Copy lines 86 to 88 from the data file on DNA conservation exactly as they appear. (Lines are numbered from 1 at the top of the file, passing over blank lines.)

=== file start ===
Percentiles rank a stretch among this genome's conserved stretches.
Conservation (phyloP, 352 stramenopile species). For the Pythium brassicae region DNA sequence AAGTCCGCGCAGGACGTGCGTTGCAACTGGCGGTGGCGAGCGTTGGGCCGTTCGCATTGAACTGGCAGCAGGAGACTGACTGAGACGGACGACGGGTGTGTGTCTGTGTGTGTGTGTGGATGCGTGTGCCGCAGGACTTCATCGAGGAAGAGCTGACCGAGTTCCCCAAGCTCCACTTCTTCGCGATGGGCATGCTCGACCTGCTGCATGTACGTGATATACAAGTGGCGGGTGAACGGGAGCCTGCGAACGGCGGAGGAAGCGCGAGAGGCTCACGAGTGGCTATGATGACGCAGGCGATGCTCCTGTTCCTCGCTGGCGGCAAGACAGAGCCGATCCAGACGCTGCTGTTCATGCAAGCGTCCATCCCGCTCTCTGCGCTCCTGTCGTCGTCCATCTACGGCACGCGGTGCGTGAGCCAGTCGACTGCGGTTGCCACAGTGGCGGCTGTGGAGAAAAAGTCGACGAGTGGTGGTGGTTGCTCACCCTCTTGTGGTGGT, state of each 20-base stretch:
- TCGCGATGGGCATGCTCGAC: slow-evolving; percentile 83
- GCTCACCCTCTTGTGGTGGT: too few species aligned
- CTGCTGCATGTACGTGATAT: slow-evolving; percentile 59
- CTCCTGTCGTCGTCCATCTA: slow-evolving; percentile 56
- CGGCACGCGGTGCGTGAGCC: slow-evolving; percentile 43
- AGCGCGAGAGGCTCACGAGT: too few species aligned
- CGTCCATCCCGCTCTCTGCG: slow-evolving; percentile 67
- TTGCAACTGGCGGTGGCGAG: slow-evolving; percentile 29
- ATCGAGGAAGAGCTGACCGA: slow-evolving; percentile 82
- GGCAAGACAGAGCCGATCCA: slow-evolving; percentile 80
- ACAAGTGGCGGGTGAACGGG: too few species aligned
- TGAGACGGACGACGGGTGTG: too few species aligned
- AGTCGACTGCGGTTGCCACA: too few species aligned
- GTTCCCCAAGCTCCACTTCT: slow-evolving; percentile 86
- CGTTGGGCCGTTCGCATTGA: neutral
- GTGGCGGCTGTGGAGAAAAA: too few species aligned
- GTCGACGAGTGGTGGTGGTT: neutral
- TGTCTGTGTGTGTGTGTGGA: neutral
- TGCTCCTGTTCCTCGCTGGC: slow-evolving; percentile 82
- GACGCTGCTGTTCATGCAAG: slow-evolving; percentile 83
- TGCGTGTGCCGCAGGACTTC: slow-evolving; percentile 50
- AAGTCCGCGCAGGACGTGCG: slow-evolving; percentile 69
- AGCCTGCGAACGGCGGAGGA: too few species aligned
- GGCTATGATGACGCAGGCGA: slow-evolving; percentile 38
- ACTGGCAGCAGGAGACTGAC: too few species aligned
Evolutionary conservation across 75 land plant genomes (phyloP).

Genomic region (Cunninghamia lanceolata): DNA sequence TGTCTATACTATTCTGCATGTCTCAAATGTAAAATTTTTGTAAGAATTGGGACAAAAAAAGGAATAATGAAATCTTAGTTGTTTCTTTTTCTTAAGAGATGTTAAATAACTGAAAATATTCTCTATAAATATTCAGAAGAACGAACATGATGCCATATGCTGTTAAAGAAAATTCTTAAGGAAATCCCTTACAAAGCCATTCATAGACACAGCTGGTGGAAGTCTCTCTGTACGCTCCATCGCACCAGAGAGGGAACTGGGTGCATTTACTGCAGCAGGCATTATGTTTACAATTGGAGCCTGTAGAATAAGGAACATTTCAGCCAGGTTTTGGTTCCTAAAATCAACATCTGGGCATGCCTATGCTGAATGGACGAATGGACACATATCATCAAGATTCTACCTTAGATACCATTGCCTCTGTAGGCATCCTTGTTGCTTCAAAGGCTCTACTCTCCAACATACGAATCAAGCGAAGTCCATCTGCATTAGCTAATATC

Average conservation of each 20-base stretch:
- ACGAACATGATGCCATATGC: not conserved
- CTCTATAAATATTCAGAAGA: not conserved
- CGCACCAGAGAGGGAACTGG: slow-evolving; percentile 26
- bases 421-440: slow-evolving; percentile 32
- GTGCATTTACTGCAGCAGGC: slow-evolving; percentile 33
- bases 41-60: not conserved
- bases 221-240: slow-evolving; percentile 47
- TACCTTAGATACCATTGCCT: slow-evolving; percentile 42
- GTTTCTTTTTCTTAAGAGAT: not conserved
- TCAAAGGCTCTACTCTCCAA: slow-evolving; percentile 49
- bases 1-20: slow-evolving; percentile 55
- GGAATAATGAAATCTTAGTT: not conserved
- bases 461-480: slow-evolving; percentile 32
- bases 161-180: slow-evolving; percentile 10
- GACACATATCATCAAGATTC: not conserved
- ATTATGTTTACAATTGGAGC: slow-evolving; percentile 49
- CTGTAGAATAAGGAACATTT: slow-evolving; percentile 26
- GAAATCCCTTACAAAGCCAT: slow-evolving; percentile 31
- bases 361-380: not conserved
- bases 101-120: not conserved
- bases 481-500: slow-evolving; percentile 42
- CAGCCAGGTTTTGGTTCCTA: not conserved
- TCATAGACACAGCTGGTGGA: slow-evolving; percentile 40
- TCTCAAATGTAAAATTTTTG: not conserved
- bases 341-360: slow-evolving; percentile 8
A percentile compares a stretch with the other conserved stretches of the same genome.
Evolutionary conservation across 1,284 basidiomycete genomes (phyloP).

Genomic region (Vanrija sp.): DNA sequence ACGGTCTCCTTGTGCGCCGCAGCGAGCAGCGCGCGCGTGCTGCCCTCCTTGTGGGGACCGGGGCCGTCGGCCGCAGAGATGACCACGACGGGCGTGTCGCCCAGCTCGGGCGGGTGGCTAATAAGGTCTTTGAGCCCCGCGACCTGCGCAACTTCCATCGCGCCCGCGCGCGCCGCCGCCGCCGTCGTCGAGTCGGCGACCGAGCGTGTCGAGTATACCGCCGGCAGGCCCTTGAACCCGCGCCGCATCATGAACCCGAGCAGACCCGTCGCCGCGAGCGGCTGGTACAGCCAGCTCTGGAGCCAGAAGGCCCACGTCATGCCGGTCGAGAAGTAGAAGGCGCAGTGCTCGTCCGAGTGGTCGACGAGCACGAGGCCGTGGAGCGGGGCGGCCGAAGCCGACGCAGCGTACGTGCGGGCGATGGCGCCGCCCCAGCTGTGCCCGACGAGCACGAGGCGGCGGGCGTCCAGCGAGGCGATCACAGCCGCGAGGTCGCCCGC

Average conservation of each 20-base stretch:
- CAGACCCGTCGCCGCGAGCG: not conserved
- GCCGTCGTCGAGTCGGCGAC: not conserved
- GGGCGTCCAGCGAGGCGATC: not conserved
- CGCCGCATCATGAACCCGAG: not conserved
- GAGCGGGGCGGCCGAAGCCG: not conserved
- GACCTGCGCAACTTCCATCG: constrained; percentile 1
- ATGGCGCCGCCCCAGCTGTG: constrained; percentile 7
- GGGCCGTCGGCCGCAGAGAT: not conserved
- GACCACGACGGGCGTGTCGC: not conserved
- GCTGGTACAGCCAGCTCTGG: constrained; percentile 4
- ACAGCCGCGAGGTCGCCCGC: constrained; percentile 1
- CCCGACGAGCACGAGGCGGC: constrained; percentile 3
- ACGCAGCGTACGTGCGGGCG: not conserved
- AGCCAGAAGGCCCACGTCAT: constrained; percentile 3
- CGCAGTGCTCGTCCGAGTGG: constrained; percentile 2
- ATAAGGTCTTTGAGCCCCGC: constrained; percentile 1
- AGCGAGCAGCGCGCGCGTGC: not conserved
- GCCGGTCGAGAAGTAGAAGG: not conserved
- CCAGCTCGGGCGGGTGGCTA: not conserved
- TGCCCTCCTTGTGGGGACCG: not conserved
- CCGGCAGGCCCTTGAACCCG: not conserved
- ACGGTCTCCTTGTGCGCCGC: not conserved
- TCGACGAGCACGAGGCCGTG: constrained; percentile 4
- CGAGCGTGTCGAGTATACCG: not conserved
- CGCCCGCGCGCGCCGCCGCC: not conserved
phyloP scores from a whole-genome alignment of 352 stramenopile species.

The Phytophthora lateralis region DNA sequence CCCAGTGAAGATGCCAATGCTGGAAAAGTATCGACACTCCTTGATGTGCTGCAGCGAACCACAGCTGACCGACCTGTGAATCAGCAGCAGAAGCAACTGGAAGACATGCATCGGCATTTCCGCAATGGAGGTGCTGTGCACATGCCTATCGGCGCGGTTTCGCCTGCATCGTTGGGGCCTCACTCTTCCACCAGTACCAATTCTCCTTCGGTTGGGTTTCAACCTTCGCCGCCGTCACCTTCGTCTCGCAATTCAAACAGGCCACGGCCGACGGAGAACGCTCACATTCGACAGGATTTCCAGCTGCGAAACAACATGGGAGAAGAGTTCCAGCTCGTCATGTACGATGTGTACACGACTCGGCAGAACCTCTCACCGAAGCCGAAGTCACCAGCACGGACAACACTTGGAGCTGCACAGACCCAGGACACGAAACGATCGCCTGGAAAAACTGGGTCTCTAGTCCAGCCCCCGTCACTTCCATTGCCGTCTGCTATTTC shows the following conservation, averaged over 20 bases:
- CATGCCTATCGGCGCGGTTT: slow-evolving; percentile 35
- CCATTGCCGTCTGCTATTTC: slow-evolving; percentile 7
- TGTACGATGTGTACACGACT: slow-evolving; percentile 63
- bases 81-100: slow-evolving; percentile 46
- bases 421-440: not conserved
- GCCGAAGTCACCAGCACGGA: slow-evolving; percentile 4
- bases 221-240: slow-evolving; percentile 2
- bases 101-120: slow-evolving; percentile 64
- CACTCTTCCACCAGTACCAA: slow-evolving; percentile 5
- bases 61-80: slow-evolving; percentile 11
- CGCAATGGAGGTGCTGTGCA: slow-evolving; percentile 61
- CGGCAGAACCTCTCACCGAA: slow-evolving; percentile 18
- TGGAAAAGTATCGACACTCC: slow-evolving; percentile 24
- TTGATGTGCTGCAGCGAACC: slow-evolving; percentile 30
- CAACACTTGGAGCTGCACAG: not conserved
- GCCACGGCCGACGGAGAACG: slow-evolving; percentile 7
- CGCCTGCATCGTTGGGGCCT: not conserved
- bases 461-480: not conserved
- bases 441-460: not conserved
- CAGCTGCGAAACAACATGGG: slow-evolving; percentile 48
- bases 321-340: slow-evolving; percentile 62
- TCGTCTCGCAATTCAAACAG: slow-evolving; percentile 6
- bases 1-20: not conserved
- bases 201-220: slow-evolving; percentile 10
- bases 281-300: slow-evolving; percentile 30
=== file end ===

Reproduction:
The Phytophthora lateralis region DNA sequence CCCAGTGAAGATGCCAATGCTGGAAAAGTATCGACACTCCTTGATGTGCTGCAGCGAACCACAGCTGACCGACCTGTGAATCAGCAGCAGAAGCAACTGGAAGACATGCATCGGCATTTCCGCAATGGAGGTGCTGTGCACATGCCTATCGGCGCGGTTTCGCCTGCATCGTTGGGGCCTCACTCTTCCACCAGTACCAATTCTCCTTCGGTTGGGTTTCAACCTTCGCCGCCGTCACCTTCGTCTCGCAATTCAAACAGGCCACGGCCGACGGAGAACGCTCACATTCGACAGGATTTCCAGCTGCGAAACAACATGGGAGAAGAGTTCCAGCTCGTCATGTACGATGTGTACACGACTCGGCAGAACCTCTCACCGAAGCCGAAGTCACCAGCACGGACAACACTTGGAGCTGCACAGACCCAGGACACGAAACGATCGCCTGGAAAAACTGGGTCTCTAGTCCAGCCCCCGTCACTTCCATTGCCGTCTGCTATTTC shows the following conservation, averaged over 20 bases:
- CATGCCTATCGGCGCGGTTT: slow-evolving; percentile 35
- CCATTGCCGTCTGCTATTTC: slow-evolving; percentile 7